Because psychological health depends on adequate satisfaction of both sides of both needs for independence and needs for relatedness and relatedness to others, needs for challenge and needs for emotional safety, for risk and for security, the developing child must be exposed to both paternal and maternal worlds, or as Papineau explains, the significance of sex differences in parenting is surely related to something fundamental in human nature. Parental androgyny, sexlessness, is not what children need. Men and women bring different qualities to children.

A trove of social science evidence supports the idea that parenting of both sexes is essential to human development and that fathers' contributions to child rearing are unique and irreplaceable. Unfortunately, having a stepfather is not an unequivocal and guaranteed solution to fatherlessness, as stepchildren may be worse off than children of single mothers. The lack of genetic ties to the child can lead to a stepfather's reluctance to invest time, energy, and resources in the child's development, and some stepfathers tend to perceive their stepchildren as competitors for the mother's attention.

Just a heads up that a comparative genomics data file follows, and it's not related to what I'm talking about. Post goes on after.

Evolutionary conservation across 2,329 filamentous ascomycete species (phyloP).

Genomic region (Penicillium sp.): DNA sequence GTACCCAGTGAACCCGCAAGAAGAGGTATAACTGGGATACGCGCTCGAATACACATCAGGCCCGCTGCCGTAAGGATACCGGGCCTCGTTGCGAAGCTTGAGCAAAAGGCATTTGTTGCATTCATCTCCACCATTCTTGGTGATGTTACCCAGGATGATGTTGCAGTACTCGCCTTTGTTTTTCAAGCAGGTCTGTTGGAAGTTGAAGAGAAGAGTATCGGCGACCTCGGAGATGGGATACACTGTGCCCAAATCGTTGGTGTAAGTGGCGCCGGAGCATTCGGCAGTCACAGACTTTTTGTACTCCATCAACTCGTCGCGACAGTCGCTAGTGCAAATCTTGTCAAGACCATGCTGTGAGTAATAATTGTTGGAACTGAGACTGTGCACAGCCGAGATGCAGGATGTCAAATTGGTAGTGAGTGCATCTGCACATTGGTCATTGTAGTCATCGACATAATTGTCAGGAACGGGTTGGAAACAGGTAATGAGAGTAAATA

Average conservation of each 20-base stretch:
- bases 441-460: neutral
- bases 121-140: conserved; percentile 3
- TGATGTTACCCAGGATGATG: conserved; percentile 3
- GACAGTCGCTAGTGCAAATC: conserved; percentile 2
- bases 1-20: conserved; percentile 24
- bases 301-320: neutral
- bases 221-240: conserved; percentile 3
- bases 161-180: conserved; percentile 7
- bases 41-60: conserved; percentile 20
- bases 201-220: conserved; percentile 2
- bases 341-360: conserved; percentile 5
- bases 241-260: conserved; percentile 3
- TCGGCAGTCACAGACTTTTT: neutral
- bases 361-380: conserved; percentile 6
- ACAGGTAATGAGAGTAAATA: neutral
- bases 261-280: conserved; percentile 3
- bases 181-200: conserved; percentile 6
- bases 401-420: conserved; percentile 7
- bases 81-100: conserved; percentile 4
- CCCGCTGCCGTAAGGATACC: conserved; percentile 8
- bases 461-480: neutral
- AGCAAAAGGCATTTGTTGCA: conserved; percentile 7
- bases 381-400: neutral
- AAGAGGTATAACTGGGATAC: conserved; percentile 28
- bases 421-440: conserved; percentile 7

One of the surprising findings of family research in recent years is that the presence of stepfathers may even exacerbate parenting problems and thereby increase the level of negative outcomes for the child. In his two books, Fatherless Families and The War on the Family, David Papineau summarizes the results of numerous studies showing that children who grow up without the physical presence and emotional attachment of a biological father are at greater risk for emotional, behavioral, and physical health problems. They are less successful academically, more likely to disrupt social order, and are prone to dysfunctional, unhealthy relationships in adulthood.

Girls who have absent fathers are more likely to become single mothers in the future. Boys are more likely to become delinquent and psychologically unhealthy. And these are just a small fraction of the known negative effects of father absence.

Indeed, virtually everything bad that can happen to a child is much more likely to happen to children of divorced parents living in single-parent families. After divorce, the quality and quantity of time children spend with their fathers declines dramatically. In Split Families, Frank Furstenberg and Andrew Sherlin explain that a few years after divorce, only one in ten children have at least weekly contact with their father, and two-thirds have no contact at all.